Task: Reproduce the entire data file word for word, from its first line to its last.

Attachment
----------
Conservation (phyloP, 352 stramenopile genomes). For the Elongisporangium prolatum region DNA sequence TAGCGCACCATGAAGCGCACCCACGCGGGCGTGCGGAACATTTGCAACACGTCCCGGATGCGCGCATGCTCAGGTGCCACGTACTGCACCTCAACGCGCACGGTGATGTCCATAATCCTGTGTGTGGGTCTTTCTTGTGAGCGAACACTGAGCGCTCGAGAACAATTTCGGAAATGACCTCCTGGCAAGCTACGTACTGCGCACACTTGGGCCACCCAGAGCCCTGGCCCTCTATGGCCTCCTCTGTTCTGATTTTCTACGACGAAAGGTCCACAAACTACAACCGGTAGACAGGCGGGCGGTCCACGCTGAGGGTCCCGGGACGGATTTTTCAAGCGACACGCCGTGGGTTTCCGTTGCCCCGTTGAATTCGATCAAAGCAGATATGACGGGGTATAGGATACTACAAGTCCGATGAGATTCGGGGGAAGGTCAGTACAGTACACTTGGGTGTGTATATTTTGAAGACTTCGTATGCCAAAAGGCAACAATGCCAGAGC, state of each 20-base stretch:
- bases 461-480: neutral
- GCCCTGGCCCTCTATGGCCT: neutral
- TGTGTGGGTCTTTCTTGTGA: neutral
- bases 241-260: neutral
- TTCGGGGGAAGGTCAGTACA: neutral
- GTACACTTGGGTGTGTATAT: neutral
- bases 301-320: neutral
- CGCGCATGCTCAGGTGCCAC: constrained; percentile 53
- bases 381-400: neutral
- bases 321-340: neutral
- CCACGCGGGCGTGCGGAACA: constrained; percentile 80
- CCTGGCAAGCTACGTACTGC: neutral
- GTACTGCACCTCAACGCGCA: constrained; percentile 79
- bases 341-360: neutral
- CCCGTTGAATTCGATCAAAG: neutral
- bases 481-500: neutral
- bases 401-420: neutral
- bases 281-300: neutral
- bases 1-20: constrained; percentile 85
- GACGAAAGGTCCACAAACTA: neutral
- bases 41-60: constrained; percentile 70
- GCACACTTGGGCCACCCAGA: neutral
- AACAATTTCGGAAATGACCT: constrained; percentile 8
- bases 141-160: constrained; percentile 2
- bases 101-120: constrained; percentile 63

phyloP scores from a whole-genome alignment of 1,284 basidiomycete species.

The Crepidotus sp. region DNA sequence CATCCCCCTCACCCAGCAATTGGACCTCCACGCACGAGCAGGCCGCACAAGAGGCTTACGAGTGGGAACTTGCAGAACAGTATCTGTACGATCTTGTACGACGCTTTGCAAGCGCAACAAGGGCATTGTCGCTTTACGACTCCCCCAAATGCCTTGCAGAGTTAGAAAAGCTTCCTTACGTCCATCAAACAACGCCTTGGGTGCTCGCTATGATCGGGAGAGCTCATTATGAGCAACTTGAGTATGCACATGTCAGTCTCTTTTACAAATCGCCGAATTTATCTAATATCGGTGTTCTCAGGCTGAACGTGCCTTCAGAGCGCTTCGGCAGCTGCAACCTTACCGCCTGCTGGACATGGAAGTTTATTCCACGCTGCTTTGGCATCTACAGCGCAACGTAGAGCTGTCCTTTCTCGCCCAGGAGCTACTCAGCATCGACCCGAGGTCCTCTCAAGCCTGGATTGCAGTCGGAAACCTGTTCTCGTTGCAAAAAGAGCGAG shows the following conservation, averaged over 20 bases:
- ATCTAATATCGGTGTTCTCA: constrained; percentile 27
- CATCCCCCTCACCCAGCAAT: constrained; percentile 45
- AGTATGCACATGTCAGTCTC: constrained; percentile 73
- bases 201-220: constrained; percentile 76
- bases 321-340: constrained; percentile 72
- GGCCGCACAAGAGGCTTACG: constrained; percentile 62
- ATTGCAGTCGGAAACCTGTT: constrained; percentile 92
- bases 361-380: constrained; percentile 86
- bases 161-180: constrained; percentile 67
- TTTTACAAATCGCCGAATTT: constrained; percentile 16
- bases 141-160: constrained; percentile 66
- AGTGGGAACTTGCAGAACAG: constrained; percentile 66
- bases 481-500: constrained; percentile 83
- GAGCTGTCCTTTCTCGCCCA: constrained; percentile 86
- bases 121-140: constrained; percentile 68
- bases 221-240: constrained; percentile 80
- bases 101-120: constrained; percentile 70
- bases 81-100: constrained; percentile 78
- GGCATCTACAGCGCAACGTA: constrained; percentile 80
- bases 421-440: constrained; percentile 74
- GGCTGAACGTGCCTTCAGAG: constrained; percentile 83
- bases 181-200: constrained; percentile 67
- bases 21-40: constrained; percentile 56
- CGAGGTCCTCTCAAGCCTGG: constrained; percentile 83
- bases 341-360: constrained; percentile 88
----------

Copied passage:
Conservation (phyloP, 352 stramenopile genomes). For the Elongisporangium prolatum region DNA sequence TAGCGCACCATGAAGCGCACCCACGCGGGCGTGCGGAACATTTGCAACACGTCCCGGATGCGCGCATGCTCAGGTGCCACGTACTGCACCTCAACGCGCACGGTGATGTCCATAATCCTGTGTGTGGGTCTTTCTTGTGAGCGAACACTGAGCGCTCGAGAACAATTTCGGAAATGACCTCCTGGCAAGCTACGTACTGCGCACACTTGGGCCACCCAGAGCCCTGGCCCTCTATGGCCTCCTCTGTTCTGATTTTCTACGACGAAAGGTCCACAAACTACAACCGGTAGACAGGCGGGCGGTCCACGCTGAGGGTCCCGGGACGGATTTTTCAAGCGACACGCCGTGGGTTTCCGTTGCCCCGTTGAATTCGATCAAAGCAGATATGACGGGGTATAGGATACTACAAGTCCGATGAGATTCGGGGGAAGGTCAGTACAGTACACTTGGGTGTGTATATTTTGAAGACTTCGTATGCCAAAAGGCAACAATGCCAGAGC, state of each 20-base stretch:
- bases 461-480: neutral
- GCCCTGGCCCTCTATGGCCT: neutral
- TGTGTGGGTCTTTCTTGTGA: neutral
- bases 241-260: neutral
- TTCGGGGGAAGGTCAGTACA: neutral
- GTACACTTGGGTGTGTATAT: neutral
- bases 301-320: neutral
- CGCGCATGCTCAGGTGCCAC: constrained; percentile 53
- bases 381-400: neutral
- bases 321-340: neutral
- CCACGCGGGCGTGCGGAACA: constrained; percentile 80
- CCTGGCAAGCTACGTACTGC: neutral
- GTACTGCACCTCAACGCGCA: constrained; percentile 79
- bases 341-360: neutral
- CCCGTTGAATTCGATCAAAG: neutral
- bases 481-500: neutral
- bases 401-420: neutral
- bases 281-300: neutral
- bases 1-20: constrained; percentile 85
- GACGAAAGGTCCACAAACTA: neutral
- bases 41-60: constrained; percentile 70
- GCACACTTGGGCCACCCAGA: neutral
- AACAATTTCGGAAATGACCT: constrained; percentile 8
- bases 141-160: constrained; percentile 2
- bases 101-120: constrained; percentile 63

phyloP scores from a whole-genome alignment of 1,284 basidiomycete species.

The Crepidotus sp. region DNA sequence CATCCCCCTCACCCAGCAATTGGACCTCCACGCACGAGCAGGCCGCACAAGAGGCTTACGAGTGGGAACTTGCAGAACAGTATCTGTACGATCTTGTACGACGCTTTGCAAGCGCAACAAGGGCATTGTCGCTTTACGACTCCCCCAAATGCCTTGCAGAGTTAGAAAAGCTTCCTTACGTCCATCAAACAACGCCTTGGGTGCTCGCTATGATCGGGAGAGCTCATTATGAGCAACTTGAGTATGCACATGTCAGTCTCTTTTACAAATCGCCGAATTTATCTAATATCGGTGTTCTCAGGCTGAACGTGCCTTCAGAGCGCTTCGGCAGCTGCAACCTTACCGCCTGCTGGACATGGAAGTTTATTCCACGCTGCTTTGGCATCTACAGCGCAACGTAGAGCTGTCCTTTCTCGCCCAGGAGCTACTCAGCATCGACCCGAGGTCCTCTCAAGCCTGGATTGCAGTCGGAAACCTGTTCTCGTTGCAAAAAGAGCGAG shows the following conservation, averaged over 20 bases:
- ATCTAATATCGGTGTTCTCA: constrained; percentile 27
- CATCCCCCTCACCCAGCAAT: constrained; percentile 45
- AGTATGCACATGTCAGTCTC: constrained; percentile 73
- bases 201-220: constrained; percentile 76
- bases 321-340: constrained; percentile 72
- GGCCGCACAAGAGGCTTACG: constrained; percentile 62
- ATTGCAGTCGGAAACCTGTT: constrained; percentile 92
- bases 361-380: constrained; percentile 86
- bases 161-180: constrained; percentile 67
- TTTTACAAATCGCCGAATTT: constrained; percentile 16
- bases 141-160: constrained; percentile 66
- AGTGGGAACTTGCAGAACAG: constrained; percentile 66
- bases 481-500: constrained; percentile 83
- GAGCTGTCCTTTCTCGCCCA: constrained; percentile 86
- bases 121-140: constrained; percentile 68
- bases 221-240: constrained; percentile 80
- bases 101-120: constrained; percentile 70
- bases 81-100: constrained; percentile 78
- GGCATCTACAGCGCAACGTA: constrained; percentile 80
- bases 421-440: constrained; percentile 74
- GGCTGAACGTGCCTTCAGAG: constrained; percentile 83
- bases 181-200: constrained; percentile 67
- bases 21-40: constrained; percentile 56
- CGAGGTCCTCTCAAGCCTGG: constrained; percentile 83
- bases 341-360: constrained; percentile 88